I debated with myself quite a while about posting this story. I’ve told it to very few people. I figure it’s time I shared it. Some of you will think I’ve lost it. That’s okay. I’m past being concerned about that. It’s an occurrence that Danice Sweet and I will never forget.
Before the story can be told, a little background is necessary. Early on in my Acappella career (circa early ‘89), we had a concert in northern Alabama. I think it was Florence, but it might have been Huntsville. Wayburn, George and I were still pretty new to the whole Acappella experience. Rodney was the old pro and we were learning fast.
Our concert that evening had been a great success. The house was packed and the crowd was very responsive. We finished our last song and left stage. The crowd was having none of that and called us back for an encore, which we didn’t expect in the least. What artist does? Sorry, I digress.
Just as the four of us reached stage and started setting up our mic stands for the last song, we heard Rodney over on the far left of the stage saying something like, “Please, don’t do this…” As we looked over, we saw a man, about our age, forcing his way to the microphone. It turned out that this was an old acquaintance of Rodney and he had a bone to pick with us.
He spent the next 5 minutes berating us in front of the packed crowd for our unscriptural approach to gospel music. I won’t go into the theology of it all at this point. Suffice it to say, he was greatly convicted and felt compelled to show us the error of our ways in front of everyone.
Looking back, it was pretty humorous. As soon as he started talking, our sound engineer promptly reached up and turned off the mains, leaving the monitors on. This fellow could hear himself very well (as could we), but the crowd had trouble making out what he said. Good move.
Anyway, it was like a bucket of cold water had been poured over everyone’s head. Talk about quenching the Spirit, this guy had grabbed him by the collar and slapped hard several times.
When he had said his piece and left stage, Rodney called him by name and quoted Matthew 18:15 – “If your brother sins against you, go and show him his fault, just between the two of you. If he listens to you, you have won your brother over.” He countered this guy’s near-rage with the Word of God. The crowd became re-energized, we sang Well on My Way and the evening ended on a somewhat somber up-note. We spent the next 90 minutes speaking with audience members and encouraging one another.
And thus the story begins. Since we we’re in northern Alabama and only a few hours from our home in Tennessee, we opted to drive home after the concert. That was unusual in itself. Our norm was to spend the night and move on the next day.
As we boarded the bus, everyone was in a reflective mood. We all knew that what this guy had said was a load of hog-hooey. Still, it had effected us greatly. I believe it was the first time we, as a new formation, had dealt with strong objection to our ministry… especially so publicly. We had been greatly encouraged by the audience, but Satan was still working on us, creating doubt and fear.
After a few minutes of driving, everyone retired to their bunks with the exception of Danice and I. The two of us and the driver were left in the front room and we continued the conversation. We spoke of many things. The topic moved from our feelings of sorrow for the mic-grabbing fellow, to how wonderful it was to be encouraged by brothers and sisters, to the strength freely given by the Holy Spirit and eventually to how nice it would be to hear trumpets and just go on home.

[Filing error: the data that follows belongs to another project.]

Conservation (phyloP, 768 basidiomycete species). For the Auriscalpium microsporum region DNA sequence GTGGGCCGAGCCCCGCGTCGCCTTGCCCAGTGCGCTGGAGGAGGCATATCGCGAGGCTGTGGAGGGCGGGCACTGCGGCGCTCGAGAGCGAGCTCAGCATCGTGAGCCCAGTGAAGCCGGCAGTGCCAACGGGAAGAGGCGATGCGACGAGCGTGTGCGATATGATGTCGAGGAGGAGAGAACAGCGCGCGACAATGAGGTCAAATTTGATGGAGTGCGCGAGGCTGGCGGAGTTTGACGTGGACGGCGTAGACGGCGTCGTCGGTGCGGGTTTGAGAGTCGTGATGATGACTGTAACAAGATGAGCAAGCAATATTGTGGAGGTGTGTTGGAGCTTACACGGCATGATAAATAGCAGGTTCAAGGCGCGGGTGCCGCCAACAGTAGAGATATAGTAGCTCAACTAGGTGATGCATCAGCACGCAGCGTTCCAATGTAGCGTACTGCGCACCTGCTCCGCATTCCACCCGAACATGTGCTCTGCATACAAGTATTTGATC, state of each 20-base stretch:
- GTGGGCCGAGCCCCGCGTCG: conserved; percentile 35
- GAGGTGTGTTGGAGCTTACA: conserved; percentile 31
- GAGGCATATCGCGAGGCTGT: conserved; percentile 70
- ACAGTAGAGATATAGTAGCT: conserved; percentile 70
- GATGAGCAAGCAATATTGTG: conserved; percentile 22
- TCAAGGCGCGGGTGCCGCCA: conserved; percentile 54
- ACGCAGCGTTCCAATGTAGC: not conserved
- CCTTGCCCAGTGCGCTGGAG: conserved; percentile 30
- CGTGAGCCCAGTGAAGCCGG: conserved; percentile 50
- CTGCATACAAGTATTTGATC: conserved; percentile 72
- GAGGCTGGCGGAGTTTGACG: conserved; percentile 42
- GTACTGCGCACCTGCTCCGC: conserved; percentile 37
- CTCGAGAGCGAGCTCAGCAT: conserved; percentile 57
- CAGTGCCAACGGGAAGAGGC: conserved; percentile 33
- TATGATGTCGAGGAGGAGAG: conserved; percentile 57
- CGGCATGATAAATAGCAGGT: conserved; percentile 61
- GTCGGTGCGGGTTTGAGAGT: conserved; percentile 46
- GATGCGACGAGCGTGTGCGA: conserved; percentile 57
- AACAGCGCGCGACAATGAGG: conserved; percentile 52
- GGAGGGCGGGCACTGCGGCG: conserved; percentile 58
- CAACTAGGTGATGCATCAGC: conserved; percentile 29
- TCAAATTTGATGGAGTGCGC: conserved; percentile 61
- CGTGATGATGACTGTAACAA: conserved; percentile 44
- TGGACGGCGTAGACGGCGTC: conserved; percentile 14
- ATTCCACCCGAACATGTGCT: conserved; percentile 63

At this point, I must explain how we were sitting. Danice was sitting on the couch with her back to the wall, facing forward as the driver was. I, on the other hand, was sitting in a swiveling chair up front, near the shotgun seat. I had the chair turned back so I could speak to Danice. My view was directly down the hall where the bunks were located. In that old bus – Big Red – we had two sections of bunks that were stacked three high. Danice could look at me and see me looking at her or down the hallway.
As we were speaking about these spiritual matters, there was a palpable feeling of the Spirit present among us. It was then that I noticed George was crawling out of his bunk, the middle bunk of the front section. I wondered why he was getting up? He was easy to see, dressed in his white satin jogging suit. He stood out well against the dark hallway.
It was then I remembered that George had been wearing his black satin jogging suit when he retired. When had he changed? As soon as this realization hit me, George proceeded to rise into the air and float out of the bus at a 45 degree angle.
To this day, I don’t know what I did or how I responded. All I know is Danice immediately and insistently started loudly asking me if I was okay. She tells me that my eyes got about as big as a silver dollar and I turned white as George’s jogging suit… which he wasn’t wearing. But something standing in that hallway WAS wearing white. All the way through the roof.
I can’t tell you for certain that I was looking at an angel. It may have been a combination of exhaustion, nerves and passing headlights playing tricks on me. I don’t know. It looked real enough to me. Angel or not, God used this to put a punctuation mark on our conversation. He was present and actively working in our lives. We we’re not alone and there was no need to try and face the enemy with our own strength.
It was one of many events in the coming years that irreversibly changed me. I’ll never forget it.
Neither will Neecy. I think I scared her to death.